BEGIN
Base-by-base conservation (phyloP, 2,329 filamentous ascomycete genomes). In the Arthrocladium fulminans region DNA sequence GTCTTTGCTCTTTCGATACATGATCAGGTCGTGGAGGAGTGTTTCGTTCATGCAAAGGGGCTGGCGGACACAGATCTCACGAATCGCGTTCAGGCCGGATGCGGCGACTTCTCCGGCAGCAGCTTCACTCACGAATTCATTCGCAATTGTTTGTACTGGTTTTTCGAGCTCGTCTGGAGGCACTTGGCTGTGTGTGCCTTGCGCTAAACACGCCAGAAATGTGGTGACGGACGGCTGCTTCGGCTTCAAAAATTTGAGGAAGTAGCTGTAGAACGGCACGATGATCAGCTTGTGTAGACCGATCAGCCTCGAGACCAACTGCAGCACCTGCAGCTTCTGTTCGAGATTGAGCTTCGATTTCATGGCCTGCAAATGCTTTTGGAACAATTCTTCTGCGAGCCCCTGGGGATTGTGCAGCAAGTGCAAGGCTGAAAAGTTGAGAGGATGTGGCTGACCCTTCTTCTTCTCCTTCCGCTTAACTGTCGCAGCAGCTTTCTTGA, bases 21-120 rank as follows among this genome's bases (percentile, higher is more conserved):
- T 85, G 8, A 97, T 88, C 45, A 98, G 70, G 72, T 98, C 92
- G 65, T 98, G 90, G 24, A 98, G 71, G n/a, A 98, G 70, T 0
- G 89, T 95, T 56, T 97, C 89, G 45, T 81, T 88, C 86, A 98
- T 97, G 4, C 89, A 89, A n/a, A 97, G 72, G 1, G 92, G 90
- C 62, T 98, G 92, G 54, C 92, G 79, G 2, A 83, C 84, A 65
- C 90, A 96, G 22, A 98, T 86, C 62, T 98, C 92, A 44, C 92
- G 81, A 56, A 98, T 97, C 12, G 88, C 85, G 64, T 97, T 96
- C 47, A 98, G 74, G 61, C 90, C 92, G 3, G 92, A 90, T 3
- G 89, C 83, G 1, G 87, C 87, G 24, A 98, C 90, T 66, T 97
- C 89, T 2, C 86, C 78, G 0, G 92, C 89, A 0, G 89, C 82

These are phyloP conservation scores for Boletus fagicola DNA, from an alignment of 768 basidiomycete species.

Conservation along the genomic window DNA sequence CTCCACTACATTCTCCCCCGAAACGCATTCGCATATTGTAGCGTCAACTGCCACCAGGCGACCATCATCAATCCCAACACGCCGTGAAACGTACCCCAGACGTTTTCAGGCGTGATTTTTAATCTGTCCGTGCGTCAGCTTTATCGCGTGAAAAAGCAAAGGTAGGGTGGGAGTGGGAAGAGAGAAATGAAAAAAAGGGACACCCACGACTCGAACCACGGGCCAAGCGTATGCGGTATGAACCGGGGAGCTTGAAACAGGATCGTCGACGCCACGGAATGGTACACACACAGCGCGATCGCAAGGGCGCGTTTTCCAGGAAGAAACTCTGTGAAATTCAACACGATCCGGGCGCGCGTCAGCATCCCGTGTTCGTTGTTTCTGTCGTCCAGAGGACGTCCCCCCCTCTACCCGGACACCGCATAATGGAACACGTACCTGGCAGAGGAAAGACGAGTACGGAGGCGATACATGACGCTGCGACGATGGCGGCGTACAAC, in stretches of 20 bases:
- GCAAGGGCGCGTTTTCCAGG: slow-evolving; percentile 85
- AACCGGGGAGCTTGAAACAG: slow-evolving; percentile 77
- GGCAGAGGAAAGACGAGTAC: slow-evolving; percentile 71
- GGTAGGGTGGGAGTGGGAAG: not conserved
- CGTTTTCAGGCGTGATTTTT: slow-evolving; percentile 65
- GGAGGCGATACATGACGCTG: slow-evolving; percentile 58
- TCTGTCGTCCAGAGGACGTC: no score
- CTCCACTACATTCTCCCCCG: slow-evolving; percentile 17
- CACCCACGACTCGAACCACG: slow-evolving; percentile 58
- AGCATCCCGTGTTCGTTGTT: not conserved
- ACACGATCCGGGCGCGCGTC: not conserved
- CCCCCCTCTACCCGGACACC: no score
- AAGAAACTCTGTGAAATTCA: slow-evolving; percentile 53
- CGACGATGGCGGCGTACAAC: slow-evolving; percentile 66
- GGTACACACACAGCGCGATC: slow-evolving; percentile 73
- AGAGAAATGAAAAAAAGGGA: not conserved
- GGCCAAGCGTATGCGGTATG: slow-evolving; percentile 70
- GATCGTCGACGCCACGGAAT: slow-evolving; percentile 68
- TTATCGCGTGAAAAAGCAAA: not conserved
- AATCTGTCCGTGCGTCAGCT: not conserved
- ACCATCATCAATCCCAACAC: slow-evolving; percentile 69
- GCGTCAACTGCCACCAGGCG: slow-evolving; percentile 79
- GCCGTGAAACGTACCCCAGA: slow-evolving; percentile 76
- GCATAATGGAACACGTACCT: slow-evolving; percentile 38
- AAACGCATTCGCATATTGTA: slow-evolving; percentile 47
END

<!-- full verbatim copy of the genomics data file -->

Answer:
Base-by-base conservation (phyloP, 2,329 filamentous ascomycete genomes). In the Arthrocladium fulminans region DNA sequence GTCTTTGCTCTTTCGATACATGATCAGGTCGTGGAGGAGTGTTTCGTTCATGCAAAGGGGCTGGCGGACACAGATCTCACGAATCGCGTTCAGGCCGGATGCGGCGACTTCTCCGGCAGCAGCTTCACTCACGAATTCATTCGCAATTGTTTGTACTGGTTTTTCGAGCTCGTCTGGAGGCACTTGGCTGTGTGTGCCTTGCGCTAAACACGCCAGAAATGTGGTGACGGACGGCTGCTTCGGCTTCAAAAATTTGAGGAAGTAGCTGTAGAACGGCACGATGATCAGCTTGTGTAGACCGATCAGCCTCGAGACCAACTGCAGCACCTGCAGCTTCTGTTCGAGATTGAGCTTCGATTTCATGGCCTGCAAATGCTTTTGGAACAATTCTTCTGCGAGCCCCTGGGGATTGTGCAGCAAGTGCAAGGCTGAAAAGTTGAGAGGATGTGGCTGACCCTTCTTCTTCTCCTTCCGCTTAACTGTCGCAGCAGCTTTCTTGA, bases 21-120 rank as follows among this genome's bases (percentile, higher is more conserved):
- T 85, G 8, A 97, T 88, C 45, A 98, G 70, G 72, T 98, C 92
- G 65, T 98, G 90, G 24, A 98, G 71, G n/a, A 98, G 70, T 0
- G 89, T 95, T 56, T 97, C 89, G 45, T 81, T 88, C 86, A 98
- T 97, G 4, C 89, A 89, A n/a, A 97, G 72, G 1, G 92, G 90
- C 62, T 98, G 92, G 54, C 92, G 79, G 2, A 83, C 84, A 65
- C 90, A 96, G 22, A 98, T 86, C 62, T 98, C 92, A 44, C 92
- G 81, A 56, A 98, T 97, C 12, G 88, C 85, G 64, T 97, T 96
- C 47, A 98, G 74, G 61, C 90, C 92, G 3, G 92, A 90, T 3
- G 89, C 83, G 1, G 87, C 87, G 24, A 98, C 90, T 66, T 97
- C 89, T 2, C 86, C 78, G 0, G 92, C 89, A 0, G 89, C 82

These are phyloP conservation scores for Boletus fagicola DNA, from an alignment of 768 basidiomycete species.

Conservation along the genomic window DNA sequence CTCCACTACATTCTCCCCCGAAACGCATTCGCATATTGTAGCGTCAACTGCCACCAGGCGACCATCATCAATCCCAACACGCCGTGAAACGTACCCCAGACGTTTTCAGGCGTGATTTTTAATCTGTCCGTGCGTCAGCTTTATCGCGTGAAAAAGCAAAGGTAGGGTGGGAGTGGGAAGAGAGAAATGAAAAAAAGGGACACCCACGACTCGAACCACGGGCCAAGCGTATGCGGTATGAACCGGGGAGCTTGAAACAGGATCGTCGACGCCACGGAATGGTACACACACAGCGCGATCGCAAGGGCGCGTTTTCCAGGAAGAAACTCTGTGAAATTCAACACGATCCGGGCGCGCGTCAGCATCCCGTGTTCGTTGTTTCTGTCGTCCAGAGGACGTCCCCCCCTCTACCCGGACACCGCATAATGGAACACGTACCTGGCAGAGGAAAGACGAGTACGGAGGCGATACATGACGCTGCGACGATGGCGGCGTACAAC, in stretches of 20 bases:
- GCAAGGGCGCGTTTTCCAGG: slow-evolving; percentile 85
- AACCGGGGAGCTTGAAACAG: slow-evolving; percentile 77
- GGCAGAGGAAAGACGAGTAC: slow-evolving; percentile 71
- GGTAGGGTGGGAGTGGGAAG: not conserved
- CGTTTTCAGGCGTGATTTTT: slow-evolving; percentile 65
- GGAGGCGATACATGACGCTG: slow-evolving; percentile 58
- TCTGTCGTCCAGAGGACGTC: no score
- CTCCACTACATTCTCCCCCG: slow-evolving; percentile 17
- CACCCACGACTCGAACCACG: slow-evolving; percentile 58
- AGCATCCCGTGTTCGTTGTT: not conserved
- ACACGATCCGGGCGCGCGTC: not conserved
- CCCCCCTCTACCCGGACACC: no score
- AAGAAACTCTGTGAAATTCA: slow-evolving; percentile 53
- CGACGATGGCGGCGTACAAC: slow-evolving; percentile 66
- GGTACACACACAGCGCGATC: slow-evolving; percentile 73
- AGAGAAATGAAAAAAAGGGA: not conserved
- GGCCAAGCGTATGCGGTATG: slow-evolving; percentile 70
- GATCGTCGACGCCACGGAAT: slow-evolving; percentile 68
- TTATCGCGTGAAAAAGCAAA: not conserved
- AATCTGTCCGTGCGTCAGCT: not conserved
- ACCATCATCAATCCCAACAC: slow-evolving; percentile 69
- GCGTCAACTGCCACCAGGCG: slow-evolving; percentile 79
- GCCGTGAAACGTACCCCAGA: slow-evolving; percentile 76
- GCATAATGGAACACGTACCT: slow-evolving; percentile 38
- AAACGCATTCGCATATTGTA: slow-evolving; percentile 47